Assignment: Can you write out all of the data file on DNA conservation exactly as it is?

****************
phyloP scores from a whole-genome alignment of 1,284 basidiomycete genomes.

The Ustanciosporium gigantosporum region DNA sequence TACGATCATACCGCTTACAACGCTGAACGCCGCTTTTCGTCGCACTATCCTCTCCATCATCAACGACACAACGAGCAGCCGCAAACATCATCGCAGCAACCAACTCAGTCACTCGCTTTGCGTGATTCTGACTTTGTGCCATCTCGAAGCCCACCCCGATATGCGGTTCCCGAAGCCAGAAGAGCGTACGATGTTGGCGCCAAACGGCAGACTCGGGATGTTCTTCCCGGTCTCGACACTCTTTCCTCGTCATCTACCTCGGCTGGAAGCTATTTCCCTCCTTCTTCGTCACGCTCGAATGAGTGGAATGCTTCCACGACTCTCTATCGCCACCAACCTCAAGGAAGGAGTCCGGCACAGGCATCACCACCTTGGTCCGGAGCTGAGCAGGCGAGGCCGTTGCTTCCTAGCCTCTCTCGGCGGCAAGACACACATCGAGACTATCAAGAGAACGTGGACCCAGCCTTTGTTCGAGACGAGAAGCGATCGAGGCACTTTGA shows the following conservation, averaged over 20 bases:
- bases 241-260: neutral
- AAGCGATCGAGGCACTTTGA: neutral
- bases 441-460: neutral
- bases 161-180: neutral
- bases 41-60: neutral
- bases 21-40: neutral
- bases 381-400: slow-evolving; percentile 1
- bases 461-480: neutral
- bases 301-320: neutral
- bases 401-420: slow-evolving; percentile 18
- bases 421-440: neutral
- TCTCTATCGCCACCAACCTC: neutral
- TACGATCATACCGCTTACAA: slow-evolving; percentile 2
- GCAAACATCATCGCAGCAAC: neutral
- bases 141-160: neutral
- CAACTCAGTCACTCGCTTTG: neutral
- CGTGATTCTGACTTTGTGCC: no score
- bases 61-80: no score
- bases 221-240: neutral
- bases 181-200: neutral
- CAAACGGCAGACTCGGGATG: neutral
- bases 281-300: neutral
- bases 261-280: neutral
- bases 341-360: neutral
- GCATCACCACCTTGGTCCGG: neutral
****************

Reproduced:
phyloP scores from a whole-genome alignment of 1,284 basidiomycete genomes.

The Ustanciosporium gigantosporum region DNA sequence TACGATCATACCGCTTACAACGCTGAACGCCGCTTTTCGTCGCACTATCCTCTCCATCATCAACGACACAACGAGCAGCCGCAAACATCATCGCAGCAACCAACTCAGTCACTCGCTTTGCGTGATTCTGACTTTGTGCCATCTCGAAGCCCACCCCGATATGCGGTTCCCGAAGCCAGAAGAGCGTACGATGTTGGCGCCAAACGGCAGACTCGGGATGTTCTTCCCGGTCTCGACACTCTTTCCTCGTCATCTACCTCGGCTGGAAGCTATTTCCCTCCTTCTTCGTCACGCTCGAATGAGTGGAATGCTTCCACGACTCTCTATCGCCACCAACCTCAAGGAAGGAGTCCGGCACAGGCATCACCACCTTGGTCCGGAGCTGAGCAGGCGAGGCCGTTGCTTCCTAGCCTCTCTCGGCGGCAAGACACACATCGAGACTATCAAGAGAACGTGGACCCAGCCTTTGTTCGAGACGAGAAGCGATCGAGGCACTTTGA shows the following conservation, averaged over 20 bases:
- bases 241-260: neutral
- AAGCGATCGAGGCACTTTGA: neutral
- bases 441-460: neutral
- bases 161-180: neutral
- bases 41-60: neutral
- bases 21-40: neutral
- bases 381-400: slow-evolving; percentile 1
- bases 461-480: neutral
- bases 301-320: neutral
- bases 401-420: slow-evolving; percentile 18
- bases 421-440: neutral
- TCTCTATCGCCACCAACCTC: neutral
- TACGATCATACCGCTTACAA: slow-evolving; percentile 2
- GCAAACATCATCGCAGCAAC: neutral
- bases 141-160: neutral
- CAACTCAGTCACTCGCTTTG: neutral
- CGTGATTCTGACTTTGTGCC: no score
- bases 61-80: no score
- bases 221-240: neutral
- bases 181-200: neutral
- CAAACGGCAGACTCGGGATG: neutral
- bases 281-300: neutral
- bases 261-280: neutral
- bases 341-360: neutral
- GCATCACCACCTTGGTCCGG: neutral